Sometimes for boards, no news is bad news.
Improving safety statistics, workplace diversity reporting, industry remuneration statistics and ‘good’ employee turnover levels are ‘people’ matters that board members are usually informed about. But are there matters that Boards don’t hear about because their executives don’t want to trouble them with problems or be the bearers of bad news?
There would be very few workplaces in Australia with 100 or more employees that are not subject to at least one claim by a current or former employee at any point in time. The number and nature of employment-related claims can be instructive to directors about what is going on within the organisation. Common claims include unfair or unlawful dismissal, adverse action, discrimination and bullying. At an individual level, one nasty employee claim can seriously damage an organisation’s reputation regardless of whether it is material from a monetary perspective. A series of similar claims could be even more difficult to recover from.
Directors should consider whether they need to be better informed of the details of employee claims, even where they do not result in legal action, to ensure the systems and processes within the organisation are being appropriately managed and director duties are being satisfied. For example:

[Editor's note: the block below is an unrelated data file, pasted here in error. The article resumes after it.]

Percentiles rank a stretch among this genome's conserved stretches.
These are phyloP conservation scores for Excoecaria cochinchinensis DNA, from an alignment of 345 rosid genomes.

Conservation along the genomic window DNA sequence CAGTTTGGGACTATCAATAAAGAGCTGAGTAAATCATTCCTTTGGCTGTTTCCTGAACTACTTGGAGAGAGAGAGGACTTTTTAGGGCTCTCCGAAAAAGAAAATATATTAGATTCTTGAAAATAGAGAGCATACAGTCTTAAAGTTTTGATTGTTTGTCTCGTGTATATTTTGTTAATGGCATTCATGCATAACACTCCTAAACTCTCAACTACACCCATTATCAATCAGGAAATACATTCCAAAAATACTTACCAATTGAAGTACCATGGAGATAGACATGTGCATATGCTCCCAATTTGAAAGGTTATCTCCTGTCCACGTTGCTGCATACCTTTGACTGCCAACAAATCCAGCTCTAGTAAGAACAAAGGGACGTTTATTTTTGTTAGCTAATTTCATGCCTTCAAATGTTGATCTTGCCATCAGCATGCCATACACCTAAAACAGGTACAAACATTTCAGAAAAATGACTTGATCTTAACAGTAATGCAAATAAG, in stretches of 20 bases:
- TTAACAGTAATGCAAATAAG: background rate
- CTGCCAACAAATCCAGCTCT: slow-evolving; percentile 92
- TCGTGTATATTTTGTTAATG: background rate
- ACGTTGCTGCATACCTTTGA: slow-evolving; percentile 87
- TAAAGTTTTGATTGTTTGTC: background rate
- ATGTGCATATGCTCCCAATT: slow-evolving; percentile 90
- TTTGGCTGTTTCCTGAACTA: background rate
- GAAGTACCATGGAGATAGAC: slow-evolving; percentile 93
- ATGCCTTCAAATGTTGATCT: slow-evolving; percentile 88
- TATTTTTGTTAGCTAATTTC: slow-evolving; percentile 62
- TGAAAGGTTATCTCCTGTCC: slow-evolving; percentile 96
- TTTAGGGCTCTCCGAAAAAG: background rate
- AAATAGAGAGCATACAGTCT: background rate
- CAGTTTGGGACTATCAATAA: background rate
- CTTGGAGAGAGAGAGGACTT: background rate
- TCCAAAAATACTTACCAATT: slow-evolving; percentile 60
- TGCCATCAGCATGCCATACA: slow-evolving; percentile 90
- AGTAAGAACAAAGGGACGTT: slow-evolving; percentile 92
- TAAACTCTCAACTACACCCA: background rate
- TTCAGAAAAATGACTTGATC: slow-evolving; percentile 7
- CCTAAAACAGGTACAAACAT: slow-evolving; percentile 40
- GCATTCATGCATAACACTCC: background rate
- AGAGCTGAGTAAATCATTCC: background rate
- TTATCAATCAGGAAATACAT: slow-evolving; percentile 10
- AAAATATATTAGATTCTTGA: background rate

- A number of unfair dismissal claims (or threats) may indicate a restructure has been poorly implemented
- Repeated claims of sexual harassment may indicate a poor culture and the potential for significant damage to the brand (and the possibility of personal liability)
- A series of bullying claims or departures in one part of a business may indicate a change management program has failed or a need for further training, and
- An increase in ‘voluntary’ turnover of women in the workplace may hide a problem with implementation of flexible work practices with consequences for attracting and retaining the right people.
If directors are not being informed of the number and nature of employee and former employee claims and complaints then further questions of the company’s executives may be necessary. The best company directors make a point of scratching beyond the surface (at least annually) to ensure that none of the above items point to a deeper trend.